Wiretaps And Basketball

Rick Sarro Thursday, April 4, 2019 Comments Off on Wiretaps And Basketball
Wiretaps And Basketball

FBI wiretaps, federal investigators, subpoenas, guilty verdicts and plea bargains. Mix all that with college basketball recruiting and you have a colossal problem that could take down big-name coaches and programs and further scar the NCAA.

Act one, year one, of the FBI probe resulted in several convictions of assistant coaches, former agent runner Christian Dawkins and two Adidas executives. In the wake of all the allegations and headlines, legendary Louisville coach Rick Pitino was fired and current Arizona coach Sean Miller became a person of extreme interest. 

Act two, year two, and now LSU head basketball coach Will Wade finds himself at the epicenter of the federal investigation into illegal payments and corruption in college hoops.

Wade, the boyish-looking second-year Tigers head coach, is entangled in a very complex case that not only involves the obviously taboo payments to lure top recruits, but also things like conspiracy, wire and mail fraud.

I’ve been covering college sports in some form for more than 30 years, and we are now heading into uncharted waters. Wade and Miller have been subpoenaed to testify under oath about recruiting and dealings with agents and shoe companies.

That’s unprecedented in the long history of college athletics.

The media and fans can’t wait for possible incendiary details to come from Wade and Miller’s testimony. The NCAA, and schools like LSU and Arizona, the two in the cross hairs right now, cringe at the thought of their coaches answering all sorts of questions in open court before a federal judge.

Look, I get confused about the difference between habeas corpus and Corpus Christi, so I don’t pretend to play an attorney on TV or on my laptop. In an attempt to figure out the complexities, legalese and what’s ahead for Wade, I reached out to one of the state’s top defense lawyers: Walt Sanchez, of the Sanchez Law Firm here in Lake Charles, for some expert opinions and insight.

Let’s begin with Wade being subpoenaed by the defense attorney for Dawkins to appear in court on April 22 in New York. It’s big news on its own because it’s not like sitting down and talking to NCAA suits. Wade will be under the threat of perjury while answering questions.

But Sanchez says it’s better for Wade to be subpoenaed by the defense than by federal prosecutors. “Subpoenas are much better to receive than a target letter because if you get a target letter then you know you are firmly in the government’s cross hairs,” Sanchez said.

“That doesn’t mean given the way the federal government works [Wade] is out of the woods. These kinds of cases get built over long periods, and the government’s basic approach is they work very slowly and carefully over long periods and put together lots of indictments for information. And it’s not uncommon for them to let it age for a while.”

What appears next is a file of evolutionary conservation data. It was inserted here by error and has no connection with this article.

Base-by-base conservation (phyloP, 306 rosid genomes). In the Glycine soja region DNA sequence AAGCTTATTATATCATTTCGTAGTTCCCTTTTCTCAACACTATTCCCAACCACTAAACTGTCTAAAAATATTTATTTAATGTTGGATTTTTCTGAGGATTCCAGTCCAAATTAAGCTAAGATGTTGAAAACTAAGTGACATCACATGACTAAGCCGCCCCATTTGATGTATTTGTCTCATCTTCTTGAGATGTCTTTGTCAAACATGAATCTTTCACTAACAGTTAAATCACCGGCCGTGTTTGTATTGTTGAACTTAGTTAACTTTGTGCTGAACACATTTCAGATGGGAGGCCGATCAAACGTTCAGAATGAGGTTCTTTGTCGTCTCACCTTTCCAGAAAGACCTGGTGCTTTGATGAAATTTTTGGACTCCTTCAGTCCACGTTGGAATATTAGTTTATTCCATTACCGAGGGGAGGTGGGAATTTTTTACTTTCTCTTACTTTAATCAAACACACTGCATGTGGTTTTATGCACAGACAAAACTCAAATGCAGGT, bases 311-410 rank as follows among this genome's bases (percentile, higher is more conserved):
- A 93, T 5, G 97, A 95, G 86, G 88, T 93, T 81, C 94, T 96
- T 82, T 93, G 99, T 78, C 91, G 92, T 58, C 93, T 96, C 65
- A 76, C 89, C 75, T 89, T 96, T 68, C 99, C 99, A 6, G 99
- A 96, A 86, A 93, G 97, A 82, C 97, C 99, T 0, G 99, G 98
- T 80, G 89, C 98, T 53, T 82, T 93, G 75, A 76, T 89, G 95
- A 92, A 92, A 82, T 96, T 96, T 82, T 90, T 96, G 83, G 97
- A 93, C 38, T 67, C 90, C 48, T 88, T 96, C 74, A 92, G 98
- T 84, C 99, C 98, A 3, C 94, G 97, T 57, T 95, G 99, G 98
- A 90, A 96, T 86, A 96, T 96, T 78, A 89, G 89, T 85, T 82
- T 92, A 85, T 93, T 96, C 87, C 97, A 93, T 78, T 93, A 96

LSU and anyone who bleeds purple and gold are wondering if Wade will be asked under oath if he engaged in illegal payments or made offers of payments to prospective basketball recruits, as it surely sounds like he did on those FBI wiretap tapes on which he’s talking to Dawkins about freshman guard Javonte Smart.

“If he is asked questions that the answers tend to incriminate him, then he would have the right to assert the Fifth Amendment. If his lawyer allows him to get on the stand to answer certain questions to some extent; answer questions by the defense; and is cross-examined on those same issues by the prosecution and asserts the Fifth Amendment on one side of the issue but not the other, the judge may make a decision that [Wade] has waved that aspect of it and order him to testify,” Sanchez opined.

I did mention this is a very complex investigation, with some areas difficult to explain — like the preceding point. But Sanchez added some clarification.

“I would expect that any good criminal defense lawyer representing a witness who has been subpoenaed in a case of this complexity and seriousness is not going to let him answer the first questions much less the second set of questions.”

So if asked directly about the wiretap conversations and whether he approved payments and actually executed deals with players to get them to sign at LSU, Wade can refuse to answer on the grounds of self-incrimination.

It was a bit curious that Wade chose not to meet or talk with LSU president F. King Alexander and athletic director Joe Alleva about the wiretaps and offer some form of explanation. But in fact, Sanchez said, Wade really had no other choice. “I think that was the only prudent position anyone could take because anything he or his representatives say to LSU is not covered by any kind of a privilege (namely, a client-attorney confidentially). So I think the kind of statements that he wants to come back and coach and things along those lines makes perfect sense,” Sanchez explained.

In layman’s terms, if Wade tried to explain to Alexander and Alleva what he said and meant on those FBI taped conversations, his words and explanations could be used against him if the Feds decided to question those LSU officials.

 If you look at the federal probe into college basketball recruiting so far, it has not involved a significant amount of money through alleged payments to players or to schools from agents or shoe companies like Adidas.  

 Former Auburn assistant coach Chuck Person recently changed his plea to guilty for accepting upwards of $100,000 in bribes to steer players to certain agents. That’s a lot of money — don’t get me wrong. But in the grand landscape that is college basketball, it’s pocket change compared to the millions these Power Five programs generate and the billions garnered by the NCAA from national televisions rights and merchandising.